At least one in ten adults over the age of 65 suffers from Mild Cognitive Impairment, or MCI. This condition, a state between the normal decline in cognition associated with aging and the more precipitous drop caused by a deadly dementia like Alzheimer's disease, has only recently begun to be studied; first identified by the Mayo Clinic in 1999, it was only given an official diagnostic code in late 2006. As a result, despite its prevalence – and its seriousness: it's often a precursor to Alzheimer's disease, one of the top ten causes of death in the United States – MCI remains almost entirely unknown to the public.
Three noted psychologists are now taking one of the first steps toward filling in this gap. LIVING WITH MILD COGNITIVE IMPAIRMENT: A Guide to Maximizing Brain Health and Reducing Risk of Dementia is the first book to be published on MCI for the general reader. Specifically written for individuals with mild cognitive impairment (MCI), for their family members, and for the health care professionals with whom they navigate their journey with MCI, the book provides up-to-date, scientifically substantiated knowledge about what MCI is, how it affects people, and how to take a proactive approach to health and wellbeing for living with the condition; the renowned British clinical psychologist Linda Clare describes it as "An invaluable resource for anyone living with MCI or wanting to understand more about this little-known and poorly-understood, but widespread, condition."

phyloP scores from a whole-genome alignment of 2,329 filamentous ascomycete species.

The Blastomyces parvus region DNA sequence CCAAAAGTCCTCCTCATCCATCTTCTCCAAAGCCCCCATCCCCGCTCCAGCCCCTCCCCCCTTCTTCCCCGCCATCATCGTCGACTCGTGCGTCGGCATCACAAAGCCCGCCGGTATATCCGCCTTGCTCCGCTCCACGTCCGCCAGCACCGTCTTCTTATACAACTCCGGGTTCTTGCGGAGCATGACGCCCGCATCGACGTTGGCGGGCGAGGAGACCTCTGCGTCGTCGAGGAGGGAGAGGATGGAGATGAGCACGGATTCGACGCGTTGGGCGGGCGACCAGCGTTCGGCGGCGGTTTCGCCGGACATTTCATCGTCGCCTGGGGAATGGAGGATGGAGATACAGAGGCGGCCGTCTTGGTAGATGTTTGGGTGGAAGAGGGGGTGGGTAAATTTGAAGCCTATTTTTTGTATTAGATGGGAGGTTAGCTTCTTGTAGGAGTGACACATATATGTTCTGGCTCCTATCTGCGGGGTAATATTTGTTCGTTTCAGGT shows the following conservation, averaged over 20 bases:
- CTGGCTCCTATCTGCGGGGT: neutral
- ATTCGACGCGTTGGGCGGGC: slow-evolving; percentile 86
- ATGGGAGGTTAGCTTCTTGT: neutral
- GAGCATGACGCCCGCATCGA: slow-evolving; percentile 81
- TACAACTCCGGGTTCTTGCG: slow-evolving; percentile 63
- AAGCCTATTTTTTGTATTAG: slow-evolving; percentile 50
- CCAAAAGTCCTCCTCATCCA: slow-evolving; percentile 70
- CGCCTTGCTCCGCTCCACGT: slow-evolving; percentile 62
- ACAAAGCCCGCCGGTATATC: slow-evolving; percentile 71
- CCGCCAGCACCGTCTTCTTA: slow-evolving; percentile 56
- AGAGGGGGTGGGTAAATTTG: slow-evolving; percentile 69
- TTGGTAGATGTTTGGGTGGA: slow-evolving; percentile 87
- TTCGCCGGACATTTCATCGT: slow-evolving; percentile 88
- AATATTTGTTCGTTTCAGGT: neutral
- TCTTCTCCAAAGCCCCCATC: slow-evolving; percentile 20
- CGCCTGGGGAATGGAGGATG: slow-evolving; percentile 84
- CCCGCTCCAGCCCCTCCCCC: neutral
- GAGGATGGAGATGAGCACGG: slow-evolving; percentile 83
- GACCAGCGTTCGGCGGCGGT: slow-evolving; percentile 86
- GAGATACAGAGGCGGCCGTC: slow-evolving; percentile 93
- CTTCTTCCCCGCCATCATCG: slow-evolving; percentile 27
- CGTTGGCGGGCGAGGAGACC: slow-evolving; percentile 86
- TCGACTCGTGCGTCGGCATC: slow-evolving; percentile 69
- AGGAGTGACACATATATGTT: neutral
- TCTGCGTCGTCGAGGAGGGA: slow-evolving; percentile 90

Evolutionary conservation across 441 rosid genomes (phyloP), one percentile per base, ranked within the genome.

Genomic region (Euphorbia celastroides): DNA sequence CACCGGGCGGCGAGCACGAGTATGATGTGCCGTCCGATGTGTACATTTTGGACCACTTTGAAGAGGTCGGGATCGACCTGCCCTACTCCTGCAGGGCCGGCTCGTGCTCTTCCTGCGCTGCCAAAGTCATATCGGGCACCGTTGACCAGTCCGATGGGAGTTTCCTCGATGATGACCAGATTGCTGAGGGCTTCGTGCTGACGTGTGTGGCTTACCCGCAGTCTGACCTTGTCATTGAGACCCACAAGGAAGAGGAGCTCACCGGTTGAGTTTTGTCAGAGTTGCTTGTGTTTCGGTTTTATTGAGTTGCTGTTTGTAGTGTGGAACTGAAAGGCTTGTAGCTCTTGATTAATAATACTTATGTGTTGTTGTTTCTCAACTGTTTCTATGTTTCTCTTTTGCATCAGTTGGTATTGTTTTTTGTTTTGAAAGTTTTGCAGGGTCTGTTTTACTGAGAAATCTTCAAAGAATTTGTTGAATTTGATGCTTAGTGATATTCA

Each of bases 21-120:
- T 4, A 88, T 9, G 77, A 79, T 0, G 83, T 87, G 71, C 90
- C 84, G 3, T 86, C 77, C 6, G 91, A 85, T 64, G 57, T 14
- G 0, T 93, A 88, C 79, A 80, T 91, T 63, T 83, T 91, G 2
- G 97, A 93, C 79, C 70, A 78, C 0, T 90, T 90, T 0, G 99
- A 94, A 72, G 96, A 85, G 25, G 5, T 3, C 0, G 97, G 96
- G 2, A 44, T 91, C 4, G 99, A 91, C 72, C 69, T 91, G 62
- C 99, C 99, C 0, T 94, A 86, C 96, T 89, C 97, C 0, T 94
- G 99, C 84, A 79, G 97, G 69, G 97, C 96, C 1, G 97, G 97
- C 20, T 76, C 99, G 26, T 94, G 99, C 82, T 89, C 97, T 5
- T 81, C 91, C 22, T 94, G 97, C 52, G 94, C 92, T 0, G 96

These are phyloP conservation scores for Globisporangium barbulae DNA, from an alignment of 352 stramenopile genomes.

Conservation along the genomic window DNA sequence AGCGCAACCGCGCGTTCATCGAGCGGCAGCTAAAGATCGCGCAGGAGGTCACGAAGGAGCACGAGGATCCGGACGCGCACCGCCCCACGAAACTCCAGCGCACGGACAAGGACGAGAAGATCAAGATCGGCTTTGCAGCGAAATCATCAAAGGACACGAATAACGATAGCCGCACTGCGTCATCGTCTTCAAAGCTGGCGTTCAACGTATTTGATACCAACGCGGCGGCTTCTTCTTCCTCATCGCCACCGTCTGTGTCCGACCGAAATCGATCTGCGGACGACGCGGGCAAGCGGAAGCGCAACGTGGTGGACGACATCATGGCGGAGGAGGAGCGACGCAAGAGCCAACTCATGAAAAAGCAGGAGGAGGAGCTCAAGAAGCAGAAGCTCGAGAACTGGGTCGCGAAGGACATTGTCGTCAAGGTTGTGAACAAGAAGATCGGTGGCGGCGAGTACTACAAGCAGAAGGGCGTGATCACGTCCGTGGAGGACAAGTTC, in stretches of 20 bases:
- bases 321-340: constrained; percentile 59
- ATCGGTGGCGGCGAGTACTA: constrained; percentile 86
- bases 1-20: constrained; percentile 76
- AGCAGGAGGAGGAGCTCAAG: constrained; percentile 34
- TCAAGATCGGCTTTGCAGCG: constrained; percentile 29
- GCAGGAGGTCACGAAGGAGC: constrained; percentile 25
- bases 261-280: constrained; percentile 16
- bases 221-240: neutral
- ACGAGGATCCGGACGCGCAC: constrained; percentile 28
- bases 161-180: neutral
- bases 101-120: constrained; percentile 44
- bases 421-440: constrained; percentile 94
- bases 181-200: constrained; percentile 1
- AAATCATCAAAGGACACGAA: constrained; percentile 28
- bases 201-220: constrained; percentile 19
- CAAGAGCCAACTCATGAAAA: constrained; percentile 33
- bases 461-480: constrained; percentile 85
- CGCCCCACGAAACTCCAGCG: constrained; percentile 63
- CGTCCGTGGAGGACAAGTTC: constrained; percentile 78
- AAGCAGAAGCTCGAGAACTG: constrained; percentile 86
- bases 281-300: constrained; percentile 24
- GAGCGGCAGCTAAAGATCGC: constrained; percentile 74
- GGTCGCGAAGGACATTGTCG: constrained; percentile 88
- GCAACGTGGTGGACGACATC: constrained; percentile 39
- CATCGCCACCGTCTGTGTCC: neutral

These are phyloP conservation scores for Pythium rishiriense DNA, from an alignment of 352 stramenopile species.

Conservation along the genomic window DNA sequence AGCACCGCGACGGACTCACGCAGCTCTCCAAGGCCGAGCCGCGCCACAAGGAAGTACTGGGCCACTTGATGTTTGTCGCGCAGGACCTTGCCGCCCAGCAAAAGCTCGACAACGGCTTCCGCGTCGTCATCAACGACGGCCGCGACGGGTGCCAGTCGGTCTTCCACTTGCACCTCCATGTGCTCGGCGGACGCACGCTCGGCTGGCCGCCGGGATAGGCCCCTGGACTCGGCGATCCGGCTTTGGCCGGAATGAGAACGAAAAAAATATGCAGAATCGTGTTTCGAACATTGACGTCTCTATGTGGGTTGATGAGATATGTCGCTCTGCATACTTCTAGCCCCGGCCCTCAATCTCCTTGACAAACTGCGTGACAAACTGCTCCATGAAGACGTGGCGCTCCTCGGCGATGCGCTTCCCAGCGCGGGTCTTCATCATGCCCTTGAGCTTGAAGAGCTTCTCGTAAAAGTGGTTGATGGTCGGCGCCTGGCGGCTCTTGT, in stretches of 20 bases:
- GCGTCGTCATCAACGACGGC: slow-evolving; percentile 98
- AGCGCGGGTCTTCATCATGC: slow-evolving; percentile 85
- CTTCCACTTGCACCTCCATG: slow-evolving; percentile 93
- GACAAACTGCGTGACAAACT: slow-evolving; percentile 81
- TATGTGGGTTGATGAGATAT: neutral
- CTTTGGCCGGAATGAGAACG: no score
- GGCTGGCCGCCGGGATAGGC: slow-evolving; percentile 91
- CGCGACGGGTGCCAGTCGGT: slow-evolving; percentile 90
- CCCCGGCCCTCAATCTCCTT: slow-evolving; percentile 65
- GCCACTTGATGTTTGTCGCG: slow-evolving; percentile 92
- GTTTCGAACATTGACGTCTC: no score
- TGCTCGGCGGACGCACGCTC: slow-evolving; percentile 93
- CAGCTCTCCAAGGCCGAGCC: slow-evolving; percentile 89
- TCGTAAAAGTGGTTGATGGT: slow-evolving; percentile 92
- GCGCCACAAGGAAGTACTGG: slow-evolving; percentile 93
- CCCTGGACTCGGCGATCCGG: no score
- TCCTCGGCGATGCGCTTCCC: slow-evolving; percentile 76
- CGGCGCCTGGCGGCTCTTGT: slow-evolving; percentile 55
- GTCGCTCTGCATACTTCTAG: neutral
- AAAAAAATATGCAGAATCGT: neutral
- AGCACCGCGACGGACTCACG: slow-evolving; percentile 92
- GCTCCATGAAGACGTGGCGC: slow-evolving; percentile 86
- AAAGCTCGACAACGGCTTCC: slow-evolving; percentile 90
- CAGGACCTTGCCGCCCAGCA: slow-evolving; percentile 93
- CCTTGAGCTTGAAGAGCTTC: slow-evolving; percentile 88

Nicole D. Anderson is Senior Scientist at the Rotman Research Institute, in Toronto.
Kelly J. Murphy is Clinical Neuropsychologist at Baycrest in Toronto.
Angela K. Troyer is Program Director of Neuropsychology and Cognitive Health at Baycrest.
paperback | August 9th, 2012 | 240 pages | $19.95 | 9780199858552
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